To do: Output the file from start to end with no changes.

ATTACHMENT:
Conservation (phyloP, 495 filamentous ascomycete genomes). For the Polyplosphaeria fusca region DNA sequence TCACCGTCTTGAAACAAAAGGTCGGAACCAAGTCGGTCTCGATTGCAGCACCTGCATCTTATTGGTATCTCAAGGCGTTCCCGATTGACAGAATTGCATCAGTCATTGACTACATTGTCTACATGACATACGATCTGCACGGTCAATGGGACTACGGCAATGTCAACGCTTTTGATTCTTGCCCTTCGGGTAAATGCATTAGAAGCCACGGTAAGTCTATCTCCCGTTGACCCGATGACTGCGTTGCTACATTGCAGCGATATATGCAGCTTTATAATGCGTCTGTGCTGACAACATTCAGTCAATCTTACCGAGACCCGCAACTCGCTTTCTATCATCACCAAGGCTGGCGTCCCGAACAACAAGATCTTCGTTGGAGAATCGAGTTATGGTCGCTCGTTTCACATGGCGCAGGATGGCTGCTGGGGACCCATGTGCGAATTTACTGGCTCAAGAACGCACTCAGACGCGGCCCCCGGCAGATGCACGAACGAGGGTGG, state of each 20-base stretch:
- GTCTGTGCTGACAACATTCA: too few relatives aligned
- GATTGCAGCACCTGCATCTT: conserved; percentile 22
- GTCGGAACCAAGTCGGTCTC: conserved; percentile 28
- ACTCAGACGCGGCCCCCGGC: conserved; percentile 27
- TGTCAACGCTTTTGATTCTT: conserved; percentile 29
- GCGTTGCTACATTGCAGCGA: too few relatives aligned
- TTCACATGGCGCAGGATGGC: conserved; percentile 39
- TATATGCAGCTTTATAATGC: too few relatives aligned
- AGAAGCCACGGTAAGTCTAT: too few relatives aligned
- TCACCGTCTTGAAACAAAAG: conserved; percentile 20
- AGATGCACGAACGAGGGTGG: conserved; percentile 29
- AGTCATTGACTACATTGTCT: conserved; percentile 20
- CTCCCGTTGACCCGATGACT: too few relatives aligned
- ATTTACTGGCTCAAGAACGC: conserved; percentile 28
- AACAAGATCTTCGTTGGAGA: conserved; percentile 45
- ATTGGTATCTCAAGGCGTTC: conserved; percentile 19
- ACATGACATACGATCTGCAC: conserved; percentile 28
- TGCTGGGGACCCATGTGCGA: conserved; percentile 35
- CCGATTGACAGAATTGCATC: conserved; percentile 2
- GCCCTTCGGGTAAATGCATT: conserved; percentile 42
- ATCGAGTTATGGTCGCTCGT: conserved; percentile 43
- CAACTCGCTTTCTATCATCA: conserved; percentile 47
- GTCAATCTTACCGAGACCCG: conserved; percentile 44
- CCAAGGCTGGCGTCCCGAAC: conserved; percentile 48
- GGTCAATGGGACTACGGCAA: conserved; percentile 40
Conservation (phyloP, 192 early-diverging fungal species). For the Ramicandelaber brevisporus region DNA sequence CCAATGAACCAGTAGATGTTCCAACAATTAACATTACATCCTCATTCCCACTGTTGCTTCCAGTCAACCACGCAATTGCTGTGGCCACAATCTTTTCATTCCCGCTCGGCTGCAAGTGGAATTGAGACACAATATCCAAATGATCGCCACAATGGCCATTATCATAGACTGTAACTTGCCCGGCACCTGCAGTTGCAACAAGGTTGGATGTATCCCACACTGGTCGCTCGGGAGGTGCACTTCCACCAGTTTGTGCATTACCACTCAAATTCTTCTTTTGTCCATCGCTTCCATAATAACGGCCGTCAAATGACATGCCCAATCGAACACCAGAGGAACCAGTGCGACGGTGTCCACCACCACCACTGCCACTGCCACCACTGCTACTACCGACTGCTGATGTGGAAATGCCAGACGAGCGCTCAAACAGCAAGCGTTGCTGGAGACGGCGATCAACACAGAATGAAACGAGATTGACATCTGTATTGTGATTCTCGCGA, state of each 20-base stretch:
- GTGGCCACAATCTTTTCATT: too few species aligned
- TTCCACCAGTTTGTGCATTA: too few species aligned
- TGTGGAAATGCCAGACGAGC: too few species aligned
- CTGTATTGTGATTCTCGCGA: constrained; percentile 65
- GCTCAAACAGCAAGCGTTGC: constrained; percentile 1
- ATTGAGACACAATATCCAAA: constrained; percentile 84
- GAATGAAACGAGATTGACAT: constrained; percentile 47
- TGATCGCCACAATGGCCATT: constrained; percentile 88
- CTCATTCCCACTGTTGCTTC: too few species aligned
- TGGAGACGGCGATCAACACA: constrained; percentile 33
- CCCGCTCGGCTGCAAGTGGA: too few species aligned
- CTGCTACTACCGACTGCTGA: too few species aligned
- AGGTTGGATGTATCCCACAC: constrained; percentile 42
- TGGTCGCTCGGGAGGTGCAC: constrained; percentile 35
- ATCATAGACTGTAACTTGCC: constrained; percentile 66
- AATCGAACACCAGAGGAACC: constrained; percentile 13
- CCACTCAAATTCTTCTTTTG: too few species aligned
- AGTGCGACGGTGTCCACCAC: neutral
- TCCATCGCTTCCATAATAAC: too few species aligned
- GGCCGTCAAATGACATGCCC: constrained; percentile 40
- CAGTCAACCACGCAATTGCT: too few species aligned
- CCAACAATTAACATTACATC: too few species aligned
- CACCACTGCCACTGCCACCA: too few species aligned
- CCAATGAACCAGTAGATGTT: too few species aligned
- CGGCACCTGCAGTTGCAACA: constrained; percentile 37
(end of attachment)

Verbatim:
Conservation (phyloP, 495 filamentous ascomycete genomes). For the Polyplosphaeria fusca region DNA sequence TCACCGTCTTGAAACAAAAGGTCGGAACCAAGTCGGTCTCGATTGCAGCACCTGCATCTTATTGGTATCTCAAGGCGTTCCCGATTGACAGAATTGCATCAGTCATTGACTACATTGTCTACATGACATACGATCTGCACGGTCAATGGGACTACGGCAATGTCAACGCTTTTGATTCTTGCCCTTCGGGTAAATGCATTAGAAGCCACGGTAAGTCTATCTCCCGTTGACCCGATGACTGCGTTGCTACATTGCAGCGATATATGCAGCTTTATAATGCGTCTGTGCTGACAACATTCAGTCAATCTTACCGAGACCCGCAACTCGCTTTCTATCATCACCAAGGCTGGCGTCCCGAACAACAAGATCTTCGTTGGAGAATCGAGTTATGGTCGCTCGTTTCACATGGCGCAGGATGGCTGCTGGGGACCCATGTGCGAATTTACTGGCTCAAGAACGCACTCAGACGCGGCCCCCGGCAGATGCACGAACGAGGGTGG, state of each 20-base stretch:
- GTCTGTGCTGACAACATTCA: too few relatives aligned
- GATTGCAGCACCTGCATCTT: conserved; percentile 22
- GTCGGAACCAAGTCGGTCTC: conserved; percentile 28
- ACTCAGACGCGGCCCCCGGC: conserved; percentile 27
- TGTCAACGCTTTTGATTCTT: conserved; percentile 29
- GCGTTGCTACATTGCAGCGA: too few relatives aligned
- TTCACATGGCGCAGGATGGC: conserved; percentile 39
- TATATGCAGCTTTATAATGC: too few relatives aligned
- AGAAGCCACGGTAAGTCTAT: too few relatives aligned
- TCACCGTCTTGAAACAAAAG: conserved; percentile 20
- AGATGCACGAACGAGGGTGG: conserved; percentile 29
- AGTCATTGACTACATTGTCT: conserved; percentile 20
- CTCCCGTTGACCCGATGACT: too few relatives aligned
- ATTTACTGGCTCAAGAACGC: conserved; percentile 28
- AACAAGATCTTCGTTGGAGA: conserved; percentile 45
- ATTGGTATCTCAAGGCGTTC: conserved; percentile 19
- ACATGACATACGATCTGCAC: conserved; percentile 28
- TGCTGGGGACCCATGTGCGA: conserved; percentile 35
- CCGATTGACAGAATTGCATC: conserved; percentile 2
- GCCCTTCGGGTAAATGCATT: conserved; percentile 42
- ATCGAGTTATGGTCGCTCGT: conserved; percentile 43
- CAACTCGCTTTCTATCATCA: conserved; percentile 47
- GTCAATCTTACCGAGACCCG: conserved; percentile 44
- CCAAGGCTGGCGTCCCGAAC: conserved; percentile 48
- GGTCAATGGGACTACGGCAA: conserved; percentile 40
Conservation (phyloP, 192 early-diverging fungal species). For the Ramicandelaber brevisporus region DNA sequence CCAATGAACCAGTAGATGTTCCAACAATTAACATTACATCCTCATTCCCACTGTTGCTTCCAGTCAACCACGCAATTGCTGTGGCCACAATCTTTTCATTCCCGCTCGGCTGCAAGTGGAATTGAGACACAATATCCAAATGATCGCCACAATGGCCATTATCATAGACTGTAACTTGCCCGGCACCTGCAGTTGCAACAAGGTTGGATGTATCCCACACTGGTCGCTCGGGAGGTGCACTTCCACCAGTTTGTGCATTACCACTCAAATTCTTCTTTTGTCCATCGCTTCCATAATAACGGCCGTCAAATGACATGCCCAATCGAACACCAGAGGAACCAGTGCGACGGTGTCCACCACCACCACTGCCACTGCCACCACTGCTACTACCGACTGCTGATGTGGAAATGCCAGACGAGCGCTCAAACAGCAAGCGTTGCTGGAGACGGCGATCAACACAGAATGAAACGAGATTGACATCTGTATTGTGATTCTCGCGA, state of each 20-base stretch:
- GTGGCCACAATCTTTTCATT: too few species aligned
- TTCCACCAGTTTGTGCATTA: too few species aligned
- TGTGGAAATGCCAGACGAGC: too few species aligned
- CTGTATTGTGATTCTCGCGA: constrained; percentile 65
- GCTCAAACAGCAAGCGTTGC: constrained; percentile 1
- ATTGAGACACAATATCCAAA: constrained; percentile 84
- GAATGAAACGAGATTGACAT: constrained; percentile 47
- TGATCGCCACAATGGCCATT: constrained; percentile 88
- CTCATTCCCACTGTTGCTTC: too few species aligned
- TGGAGACGGCGATCAACACA: constrained; percentile 33
- CCCGCTCGGCTGCAAGTGGA: too few species aligned
- CTGCTACTACCGACTGCTGA: too few species aligned
- AGGTTGGATGTATCCCACAC: constrained; percentile 42
- TGGTCGCTCGGGAGGTGCAC: constrained; percentile 35
- ATCATAGACTGTAACTTGCC: constrained; percentile 66
- AATCGAACACCAGAGGAACC: constrained; percentile 13
- CCACTCAAATTCTTCTTTTG: too few species aligned
- AGTGCGACGGTGTCCACCAC: neutral
- TCCATCGCTTCCATAATAAC: too few species aligned
- GGCCGTCAAATGACATGCCC: constrained; percentile 40
- CAGTCAACCACGCAATTGCT: too few species aligned
- CCAACAATTAACATTACATC: too few species aligned
- CACCACTGCCACTGCCACCA: too few species aligned
- CCAATGAACCAGTAGATGTT: too few species aligned
- CGGCACCTGCAGTTGCAACA: constrained; percentile 37